The reality is you can get along with much less words as long as you don’t pretend to understand EVERYTHING Chinese people write. In particular, the most common 1,000 words represents 50% of newspapers. With 5,000 words you will understand 80% of a newspaper and with 10,000 words you will cover 90% of a newspaper meaning, which is probably more of what I get from English newspaper. The remaining 50,000 words cover the longtail, mostly composed by obscure words that not even Chinese people understand.
Chinese Level promises to estimate how much of a newspaper you can read through a five minutes test. I just took it and learned that right now I can understand 58% of a newspaper, which means I know around 1,500 words. I will take the test again next month and check my progresses.
Learn Chinese: my lazy way monthly results
Two months ago I’ve started to study Chinese. The idea is to spend only one hour per day on Chinese learning and yet be able to communicate in a decent way, understand Chinese television and newspapers within the end of February 2013.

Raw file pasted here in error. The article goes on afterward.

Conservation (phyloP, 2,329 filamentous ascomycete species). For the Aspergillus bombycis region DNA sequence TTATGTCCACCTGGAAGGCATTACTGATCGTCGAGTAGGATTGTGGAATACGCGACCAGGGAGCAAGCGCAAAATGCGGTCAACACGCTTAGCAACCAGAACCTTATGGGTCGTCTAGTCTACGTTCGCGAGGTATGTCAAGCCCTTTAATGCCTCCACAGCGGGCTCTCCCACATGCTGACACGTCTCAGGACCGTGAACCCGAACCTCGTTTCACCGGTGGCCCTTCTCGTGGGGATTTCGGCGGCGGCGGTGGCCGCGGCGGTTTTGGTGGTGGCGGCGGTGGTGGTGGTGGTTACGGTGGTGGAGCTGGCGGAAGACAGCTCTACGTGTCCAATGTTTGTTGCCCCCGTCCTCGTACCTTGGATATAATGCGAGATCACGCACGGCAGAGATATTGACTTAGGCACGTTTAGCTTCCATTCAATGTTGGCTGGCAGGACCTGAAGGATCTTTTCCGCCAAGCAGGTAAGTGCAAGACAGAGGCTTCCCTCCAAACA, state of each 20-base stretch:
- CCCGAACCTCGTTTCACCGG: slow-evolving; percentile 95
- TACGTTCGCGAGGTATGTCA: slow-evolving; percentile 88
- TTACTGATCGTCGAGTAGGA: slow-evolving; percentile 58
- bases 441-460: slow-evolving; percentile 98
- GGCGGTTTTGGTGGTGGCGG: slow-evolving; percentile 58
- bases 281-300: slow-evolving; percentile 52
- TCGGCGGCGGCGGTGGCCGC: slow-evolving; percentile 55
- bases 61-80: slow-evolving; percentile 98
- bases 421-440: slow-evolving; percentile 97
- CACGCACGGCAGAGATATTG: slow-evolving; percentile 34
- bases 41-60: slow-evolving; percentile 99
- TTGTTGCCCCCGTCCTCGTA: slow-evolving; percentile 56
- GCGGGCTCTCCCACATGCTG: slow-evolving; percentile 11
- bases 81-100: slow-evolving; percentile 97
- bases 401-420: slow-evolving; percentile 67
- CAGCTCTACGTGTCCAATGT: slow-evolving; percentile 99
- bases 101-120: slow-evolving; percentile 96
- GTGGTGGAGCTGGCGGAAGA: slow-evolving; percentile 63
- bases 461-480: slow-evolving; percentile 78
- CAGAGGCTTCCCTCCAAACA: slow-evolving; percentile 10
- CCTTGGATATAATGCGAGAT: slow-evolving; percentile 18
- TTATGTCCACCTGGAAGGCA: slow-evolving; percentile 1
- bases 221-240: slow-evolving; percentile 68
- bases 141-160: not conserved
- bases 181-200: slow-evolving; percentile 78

If you want to check my original plan, which detail HOW I plan to do it, read Learn Chinese fast: my lazy way.
What I did this month
- I’ve been studying the lessons of the Chinese course I bought (Rocket Chinese), but I didn’t really put too much time on that this month. However I started to add to my Anki’s deck the flashcards corresponding to the sentences of the course containing words I didn’t know.
- I’ve updated the music on my iPod moving from 50 to 90 percent of Chinese music. However I only watched two movies this month.
- I talked more Chinese than last month, but I guess it was more because I was traveling than because of my willing to talk more. I’m still lazy with that. The good news is that I found myself using more and more the constructions I learn during my study sessions. For instance, yesterday the hairdresser kept looking at me and laughing with his neighbor (in China there are always a lot of hairdressers working close to each other). At some point I got tired and asked to him “你喜欢嘲笑我，对吗?” (“You like to laugh at me, don’t you?”). He became red and stopped it. Of course I don’t know what they were talking about…